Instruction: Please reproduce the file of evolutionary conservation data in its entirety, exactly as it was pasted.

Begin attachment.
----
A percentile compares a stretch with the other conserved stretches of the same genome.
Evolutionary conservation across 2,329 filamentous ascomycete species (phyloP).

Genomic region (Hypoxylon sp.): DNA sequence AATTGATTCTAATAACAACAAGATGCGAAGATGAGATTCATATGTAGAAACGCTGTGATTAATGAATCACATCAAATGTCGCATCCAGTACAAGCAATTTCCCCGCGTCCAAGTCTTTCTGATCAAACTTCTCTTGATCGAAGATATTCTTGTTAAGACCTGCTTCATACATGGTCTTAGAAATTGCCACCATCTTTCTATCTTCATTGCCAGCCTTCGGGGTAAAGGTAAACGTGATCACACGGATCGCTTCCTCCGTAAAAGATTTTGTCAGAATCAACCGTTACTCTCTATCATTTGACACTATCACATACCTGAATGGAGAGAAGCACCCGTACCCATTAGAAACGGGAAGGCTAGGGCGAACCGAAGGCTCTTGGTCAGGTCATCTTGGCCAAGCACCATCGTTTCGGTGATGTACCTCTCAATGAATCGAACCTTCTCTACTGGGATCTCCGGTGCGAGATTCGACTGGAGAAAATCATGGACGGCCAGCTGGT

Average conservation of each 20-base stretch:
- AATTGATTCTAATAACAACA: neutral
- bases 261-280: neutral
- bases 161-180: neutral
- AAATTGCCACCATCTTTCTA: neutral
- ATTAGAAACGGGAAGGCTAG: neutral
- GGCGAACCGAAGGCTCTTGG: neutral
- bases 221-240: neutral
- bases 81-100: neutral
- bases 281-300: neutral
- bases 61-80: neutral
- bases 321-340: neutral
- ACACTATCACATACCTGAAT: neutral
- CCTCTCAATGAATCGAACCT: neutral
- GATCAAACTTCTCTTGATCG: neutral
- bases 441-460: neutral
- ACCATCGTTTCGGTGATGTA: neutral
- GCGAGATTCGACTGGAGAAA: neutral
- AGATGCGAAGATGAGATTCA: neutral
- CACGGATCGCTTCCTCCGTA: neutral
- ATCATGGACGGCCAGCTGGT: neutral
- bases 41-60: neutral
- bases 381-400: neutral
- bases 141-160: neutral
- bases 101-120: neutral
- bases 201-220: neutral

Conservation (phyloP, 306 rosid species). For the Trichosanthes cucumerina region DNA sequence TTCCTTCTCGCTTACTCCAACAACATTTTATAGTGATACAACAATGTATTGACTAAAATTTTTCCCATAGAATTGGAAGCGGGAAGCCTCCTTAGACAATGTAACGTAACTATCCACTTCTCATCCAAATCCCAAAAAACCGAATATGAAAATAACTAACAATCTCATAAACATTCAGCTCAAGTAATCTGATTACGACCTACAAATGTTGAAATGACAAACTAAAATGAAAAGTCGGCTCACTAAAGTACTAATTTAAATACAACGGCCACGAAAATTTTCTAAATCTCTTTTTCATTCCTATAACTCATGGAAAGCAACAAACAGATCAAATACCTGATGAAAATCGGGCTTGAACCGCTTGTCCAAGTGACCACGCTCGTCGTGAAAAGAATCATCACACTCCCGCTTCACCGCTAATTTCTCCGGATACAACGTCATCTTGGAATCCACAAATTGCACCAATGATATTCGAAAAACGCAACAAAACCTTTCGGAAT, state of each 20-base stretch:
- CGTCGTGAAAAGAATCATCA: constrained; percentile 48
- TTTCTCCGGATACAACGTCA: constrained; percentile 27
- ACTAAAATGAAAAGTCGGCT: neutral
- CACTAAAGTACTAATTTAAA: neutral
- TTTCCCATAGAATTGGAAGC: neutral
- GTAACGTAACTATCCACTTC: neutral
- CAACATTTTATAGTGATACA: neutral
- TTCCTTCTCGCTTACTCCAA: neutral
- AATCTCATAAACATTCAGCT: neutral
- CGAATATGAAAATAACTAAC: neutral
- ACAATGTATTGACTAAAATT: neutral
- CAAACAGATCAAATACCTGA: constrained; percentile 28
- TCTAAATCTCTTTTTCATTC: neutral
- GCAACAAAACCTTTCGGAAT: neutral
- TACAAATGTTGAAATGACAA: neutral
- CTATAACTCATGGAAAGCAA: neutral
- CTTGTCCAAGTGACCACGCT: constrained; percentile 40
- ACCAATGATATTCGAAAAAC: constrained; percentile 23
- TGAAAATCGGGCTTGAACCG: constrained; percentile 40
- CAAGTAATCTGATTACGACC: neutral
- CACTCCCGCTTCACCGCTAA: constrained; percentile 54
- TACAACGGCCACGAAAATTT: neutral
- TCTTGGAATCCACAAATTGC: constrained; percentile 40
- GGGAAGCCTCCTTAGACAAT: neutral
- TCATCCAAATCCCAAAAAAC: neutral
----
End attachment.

A percentile compares a stretch with the other conserved stretches of the same genome.
Evolutionary conservation across 2,329 filamentous ascomycete species (phyloP).

Genomic region (Hypoxylon sp.): DNA sequence AATTGATTCTAATAACAACAAGATGCGAAGATGAGATTCATATGTAGAAACGCTGTGATTAATGAATCACATCAAATGTCGCATCCAGTACAAGCAATTTCCCCGCGTCCAAGTCTTTCTGATCAAACTTCTCTTGATCGAAGATATTCTTGTTAAGACCTGCTTCATACATGGTCTTAGAAATTGCCACCATCTTTCTATCTTCATTGCCAGCCTTCGGGGTAAAGGTAAACGTGATCACACGGATCGCTTCCTCCGTAAAAGATTTTGTCAGAATCAACCGTTACTCTCTATCATTTGACACTATCACATACCTGAATGGAGAGAAGCACCCGTACCCATTAGAAACGGGAAGGCTAGGGCGAACCGAAGGCTCTTGGTCAGGTCATCTTGGCCAAGCACCATCGTTTCGGTGATGTACCTCTCAATGAATCGAACCTTCTCTACTGGGATCTCCGGTGCGAGATTCGACTGGAGAAAATCATGGACGGCCAGCTGGT

Average conservation of each 20-base stretch:
- AATTGATTCTAATAACAACA: neutral
- bases 261-280: neutral
- bases 161-180: neutral
- AAATTGCCACCATCTTTCTA: neutral
- ATTAGAAACGGGAAGGCTAG: neutral
- GGCGAACCGAAGGCTCTTGG: neutral
- bases 221-240: neutral
- bases 81-100: neutral
- bases 281-300: neutral
- bases 61-80: neutral
- bases 321-340: neutral
- ACACTATCACATACCTGAAT: neutral
- CCTCTCAATGAATCGAACCT: neutral
- GATCAAACTTCTCTTGATCG: neutral
- bases 441-460: neutral
- ACCATCGTTTCGGTGATGTA: neutral
- GCGAGATTCGACTGGAGAAA: neutral
- AGATGCGAAGATGAGATTCA: neutral
- CACGGATCGCTTCCTCCGTA: neutral
- ATCATGGACGGCCAGCTGGT: neutral
- bases 41-60: neutral
- bases 381-400: neutral
- bases 141-160: neutral
- bases 101-120: neutral
- bases 201-220: neutral

Conservation (phyloP, 306 rosid species). For the Trichosanthes cucumerina region DNA sequence TTCCTTCTCGCTTACTCCAACAACATTTTATAGTGATACAACAATGTATTGACTAAAATTTTTCCCATAGAATTGGAAGCGGGAAGCCTCCTTAGACAATGTAACGTAACTATCCACTTCTCATCCAAATCCCAAAAAACCGAATATGAAAATAACTAACAATCTCATAAACATTCAGCTCAAGTAATCTGATTACGACCTACAAATGTTGAAATGACAAACTAAAATGAAAAGTCGGCTCACTAAAGTACTAATTTAAATACAACGGCCACGAAAATTTTCTAAATCTCTTTTTCATTCCTATAACTCATGGAAAGCAACAAACAGATCAAATACCTGATGAAAATCGGGCTTGAACCGCTTGTCCAAGTGACCACGCTCGTCGTGAAAAGAATCATCACACTCCCGCTTCACCGCTAATTTCTCCGGATACAACGTCATCTTGGAATCCACAAATTGCACCAATGATATTCGAAAAACGCAACAAAACCTTTCGGAAT, state of each 20-base stretch:
- CGTCGTGAAAAGAATCATCA: constrained; percentile 48
- TTTCTCCGGATACAACGTCA: constrained; percentile 27
- ACTAAAATGAAAAGTCGGCT: neutral
- CACTAAAGTACTAATTTAAA: neutral
- TTTCCCATAGAATTGGAAGC: neutral
- GTAACGTAACTATCCACTTC: neutral
- CAACATTTTATAGTGATACA: neutral
- TTCCTTCTCGCTTACTCCAA: neutral
- AATCTCATAAACATTCAGCT: neutral
- CGAATATGAAAATAACTAAC: neutral
- ACAATGTATTGACTAAAATT: neutral
- CAAACAGATCAAATACCTGA: constrained; percentile 28
- TCTAAATCTCTTTTTCATTC: neutral
- GCAACAAAACCTTTCGGAAT: neutral
- TACAAATGTTGAAATGACAA: neutral
- CTATAACTCATGGAAAGCAA: neutral
- CTTGTCCAAGTGACCACGCT: constrained; percentile 40
- ACCAATGATATTCGAAAAAC: constrained; percentile 23
- TGAAAATCGGGCTTGAACCG: constrained; percentile 40
- CAAGTAATCTGATTACGACC: neutral
- CACTCCCGCTTCACCGCTAA: constrained; percentile 54
- TACAACGGCCACGAAAATTT: neutral
- TCTTGGAATCCACAAATTGC: constrained; percentile 40
- GGGAAGCCTCCTTAGACAAT: neutral
- TCATCCAAATCCCAAAAAAC: neutral